The funds should be transparently administered 

We understand the cynicism that has greeted the recent statement that two million Nigerians will from June this year start receiving N5,000 each under the conditional cash transfer programme. This implies that the federal government would be spending N20 billion on the beneficiaries. In the past five years, the administration has implemented a slew of programmes, targeted at supporting the most vulnerable and poorest Nigerians under social investment scheme. But just as it was in the past when the idea of conditional cash transfer was tried under various schemes with unpleasant tales for the intended beneficiaries, the situation has not changed.    

  Against the background of the virtual collapse of the welfare state that has accentuated poverty in Nigeria, the idea of conditional cash transfers is ordinarily commendable. With the deprivation in many of our rural areas (and in some of our urban slums), such social interventions can make a whole world of difference if implemented faithfully. But the cash transfer process has over the years become essentially money to be shared for political patronage while accountability remains a grave challenge.  While we subscribe to the idea that a social programme is important to provide temporary relief in a country where more than 40% of the population is categorised as poor, we insist that it is well targeted and there should be transparency and accountability.     

In the past two years, the Minister of Humanitarian Affairs, Disaster Management and Social Development, Sadiya Farouq has administered the sharing of billions of Naira without any appreciable difference in the lives of Nigerians. “By June 2022 we would be paying two million people N5,000 basic cash transfer and an additional N5,000 on conditional cash transfers, which is conditioned on good health-seeking/behaviour, school retention, good water and hygiene conditions in their environment/homes,” Farouq stated.  

 Under President Goodluck Jonathan, there was a programme called SURE-P, which was a response to the public demand for judicious utilisation of the savings from the partial removal of petrol subsidy at the time. At the end of the day, SURE-P failed to make impact on the life of Nigerians. It is particularly noteworthy that the conditional cash transfer component under the SURE-P was the Midwifery Service Scheme (MSS). It was designed to tackle maternal deaths in the country which are traceable to lack of accessible, acceptable, and affordable primary, secondary and tertiary health care; lack of drugs, a dearth of skilled personnel, lack of access to skilled birth attendants; lack of consumables, and other related issues.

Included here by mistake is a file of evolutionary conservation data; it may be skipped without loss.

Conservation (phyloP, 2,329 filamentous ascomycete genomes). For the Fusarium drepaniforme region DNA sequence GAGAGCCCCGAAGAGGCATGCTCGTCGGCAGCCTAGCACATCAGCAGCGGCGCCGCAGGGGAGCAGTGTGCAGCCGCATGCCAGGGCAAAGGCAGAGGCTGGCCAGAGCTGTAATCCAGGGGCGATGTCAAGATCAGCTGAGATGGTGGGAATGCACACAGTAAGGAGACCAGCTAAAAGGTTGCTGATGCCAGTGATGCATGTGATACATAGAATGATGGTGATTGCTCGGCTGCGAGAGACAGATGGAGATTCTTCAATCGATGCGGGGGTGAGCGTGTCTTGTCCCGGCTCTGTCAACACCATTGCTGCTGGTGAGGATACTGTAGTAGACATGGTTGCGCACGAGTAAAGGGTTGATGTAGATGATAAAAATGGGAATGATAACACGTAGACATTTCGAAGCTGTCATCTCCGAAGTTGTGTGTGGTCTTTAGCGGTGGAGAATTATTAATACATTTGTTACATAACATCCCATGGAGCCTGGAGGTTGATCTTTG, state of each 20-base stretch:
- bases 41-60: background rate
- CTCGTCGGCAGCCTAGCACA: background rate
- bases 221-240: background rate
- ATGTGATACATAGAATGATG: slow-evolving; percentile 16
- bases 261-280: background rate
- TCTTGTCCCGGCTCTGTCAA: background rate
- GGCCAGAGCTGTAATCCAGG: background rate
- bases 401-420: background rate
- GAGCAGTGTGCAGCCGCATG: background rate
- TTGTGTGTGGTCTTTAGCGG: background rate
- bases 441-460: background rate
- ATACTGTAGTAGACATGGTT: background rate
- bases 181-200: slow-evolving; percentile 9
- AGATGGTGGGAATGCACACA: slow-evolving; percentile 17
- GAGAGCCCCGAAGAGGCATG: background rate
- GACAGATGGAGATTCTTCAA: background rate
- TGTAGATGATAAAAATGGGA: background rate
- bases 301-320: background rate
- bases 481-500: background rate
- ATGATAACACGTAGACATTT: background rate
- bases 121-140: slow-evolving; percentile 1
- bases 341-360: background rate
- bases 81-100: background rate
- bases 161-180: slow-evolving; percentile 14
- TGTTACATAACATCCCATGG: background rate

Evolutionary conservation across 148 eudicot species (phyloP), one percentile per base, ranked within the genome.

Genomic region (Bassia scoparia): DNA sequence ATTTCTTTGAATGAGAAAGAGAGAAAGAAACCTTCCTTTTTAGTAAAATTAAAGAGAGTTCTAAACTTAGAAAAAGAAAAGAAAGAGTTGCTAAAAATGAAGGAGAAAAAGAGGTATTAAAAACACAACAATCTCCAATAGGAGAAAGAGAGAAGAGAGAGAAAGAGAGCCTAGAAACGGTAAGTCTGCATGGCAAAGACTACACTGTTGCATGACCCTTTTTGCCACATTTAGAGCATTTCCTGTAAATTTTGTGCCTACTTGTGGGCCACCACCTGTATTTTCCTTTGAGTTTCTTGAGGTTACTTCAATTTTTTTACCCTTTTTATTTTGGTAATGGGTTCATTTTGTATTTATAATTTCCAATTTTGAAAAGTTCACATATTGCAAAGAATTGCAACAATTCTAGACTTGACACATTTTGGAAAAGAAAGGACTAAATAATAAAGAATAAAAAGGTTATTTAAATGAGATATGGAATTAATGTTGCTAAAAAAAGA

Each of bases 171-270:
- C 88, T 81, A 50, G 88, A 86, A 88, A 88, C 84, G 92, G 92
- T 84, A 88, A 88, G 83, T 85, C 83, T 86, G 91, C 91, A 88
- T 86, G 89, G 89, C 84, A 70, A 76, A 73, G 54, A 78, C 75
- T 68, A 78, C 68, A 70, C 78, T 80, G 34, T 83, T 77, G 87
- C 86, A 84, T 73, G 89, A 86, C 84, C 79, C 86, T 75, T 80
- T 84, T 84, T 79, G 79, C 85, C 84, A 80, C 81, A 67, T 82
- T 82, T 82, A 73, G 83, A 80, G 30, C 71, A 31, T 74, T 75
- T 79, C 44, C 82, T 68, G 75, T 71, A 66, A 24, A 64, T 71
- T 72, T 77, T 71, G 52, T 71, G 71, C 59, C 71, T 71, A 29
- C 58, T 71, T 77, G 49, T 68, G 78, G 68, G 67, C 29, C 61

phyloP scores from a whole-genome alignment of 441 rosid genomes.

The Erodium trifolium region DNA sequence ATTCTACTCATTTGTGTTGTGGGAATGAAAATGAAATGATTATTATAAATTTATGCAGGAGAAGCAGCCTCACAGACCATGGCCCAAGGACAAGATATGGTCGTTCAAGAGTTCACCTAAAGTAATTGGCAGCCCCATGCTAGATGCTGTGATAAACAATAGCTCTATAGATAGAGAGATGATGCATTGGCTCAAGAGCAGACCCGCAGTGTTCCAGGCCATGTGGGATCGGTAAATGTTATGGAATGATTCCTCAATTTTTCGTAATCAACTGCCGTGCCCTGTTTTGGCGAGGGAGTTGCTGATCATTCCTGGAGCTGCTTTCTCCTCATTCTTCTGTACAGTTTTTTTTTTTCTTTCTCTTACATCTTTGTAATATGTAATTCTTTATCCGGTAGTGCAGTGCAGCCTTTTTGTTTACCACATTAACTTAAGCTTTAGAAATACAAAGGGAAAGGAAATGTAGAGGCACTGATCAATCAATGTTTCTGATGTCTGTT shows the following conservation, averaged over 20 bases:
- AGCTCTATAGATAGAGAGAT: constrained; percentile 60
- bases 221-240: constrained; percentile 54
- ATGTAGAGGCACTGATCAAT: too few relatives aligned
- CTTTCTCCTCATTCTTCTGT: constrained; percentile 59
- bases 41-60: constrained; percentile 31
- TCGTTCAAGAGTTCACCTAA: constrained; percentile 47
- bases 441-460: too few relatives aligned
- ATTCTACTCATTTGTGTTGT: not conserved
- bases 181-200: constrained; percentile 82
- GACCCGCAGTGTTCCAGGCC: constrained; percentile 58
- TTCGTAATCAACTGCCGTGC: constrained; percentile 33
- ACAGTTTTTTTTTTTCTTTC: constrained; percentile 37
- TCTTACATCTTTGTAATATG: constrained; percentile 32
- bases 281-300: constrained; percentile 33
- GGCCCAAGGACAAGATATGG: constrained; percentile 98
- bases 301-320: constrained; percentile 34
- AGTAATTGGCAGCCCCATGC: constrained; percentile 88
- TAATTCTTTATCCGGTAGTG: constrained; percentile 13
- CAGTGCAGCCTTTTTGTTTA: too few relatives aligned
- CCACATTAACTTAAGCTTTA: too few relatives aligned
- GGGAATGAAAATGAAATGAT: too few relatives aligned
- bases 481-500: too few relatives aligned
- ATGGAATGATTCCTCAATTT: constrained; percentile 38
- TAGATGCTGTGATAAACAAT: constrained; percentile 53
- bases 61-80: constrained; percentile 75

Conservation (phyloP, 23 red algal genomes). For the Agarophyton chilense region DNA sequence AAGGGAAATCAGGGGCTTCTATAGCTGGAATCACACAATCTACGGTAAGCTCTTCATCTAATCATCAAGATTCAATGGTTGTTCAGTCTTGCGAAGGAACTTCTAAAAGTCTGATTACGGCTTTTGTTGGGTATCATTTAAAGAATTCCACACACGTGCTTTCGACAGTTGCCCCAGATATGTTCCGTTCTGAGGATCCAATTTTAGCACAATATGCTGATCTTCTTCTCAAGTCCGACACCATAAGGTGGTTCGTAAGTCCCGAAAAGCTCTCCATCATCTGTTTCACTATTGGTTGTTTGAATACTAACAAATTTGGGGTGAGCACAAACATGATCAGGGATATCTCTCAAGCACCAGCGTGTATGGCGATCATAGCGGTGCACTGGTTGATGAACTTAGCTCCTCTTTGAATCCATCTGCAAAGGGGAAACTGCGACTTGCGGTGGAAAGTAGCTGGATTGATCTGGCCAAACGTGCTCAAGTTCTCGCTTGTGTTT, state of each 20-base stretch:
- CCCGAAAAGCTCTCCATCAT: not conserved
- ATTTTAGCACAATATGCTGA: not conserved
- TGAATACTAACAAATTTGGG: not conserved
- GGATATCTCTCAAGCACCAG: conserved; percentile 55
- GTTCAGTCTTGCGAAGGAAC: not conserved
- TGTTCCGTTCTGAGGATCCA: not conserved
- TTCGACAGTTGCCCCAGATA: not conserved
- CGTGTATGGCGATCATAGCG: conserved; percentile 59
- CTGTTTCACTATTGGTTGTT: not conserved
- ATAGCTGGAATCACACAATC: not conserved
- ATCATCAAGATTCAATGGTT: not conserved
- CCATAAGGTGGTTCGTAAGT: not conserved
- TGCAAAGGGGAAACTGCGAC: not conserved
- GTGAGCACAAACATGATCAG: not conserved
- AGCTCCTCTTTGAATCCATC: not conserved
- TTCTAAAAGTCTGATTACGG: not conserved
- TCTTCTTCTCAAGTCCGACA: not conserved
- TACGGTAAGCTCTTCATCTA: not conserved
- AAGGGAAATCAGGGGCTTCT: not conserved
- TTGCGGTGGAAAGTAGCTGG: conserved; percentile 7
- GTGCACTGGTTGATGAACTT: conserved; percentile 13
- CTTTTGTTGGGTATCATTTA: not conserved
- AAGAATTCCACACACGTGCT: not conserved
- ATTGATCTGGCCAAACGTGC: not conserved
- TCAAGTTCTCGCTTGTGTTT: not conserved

Beyond the issue of accountability, the time of implementation also calls to question the sincerity of the programme. Questions are also being asked on why the programme usually crops up close to election period, suggesting that it is a sort of vote buying strategy. Coming at a period the political parties are preparing for the nomination of candidates ahead of the 2023 general election, there are fears that this may just be another money for the boys. On accountability, the programme does not lend itself to any thorough process of independent validation, and that is a common way to misappropriate funds in the public sector.  Besides, what difference can N5,000 make to anybody in today’s Nigeria? More importantly, without the necessary safeguards against entrenched corruption and cronyism, how is anybody sure that the real targets are getting this money?   

There is no doubt that cash transfer can soothe the economic burden on the extremely poor. But the process must be transparent and those in charge should be accountable. That precisely is the challenge of the moment.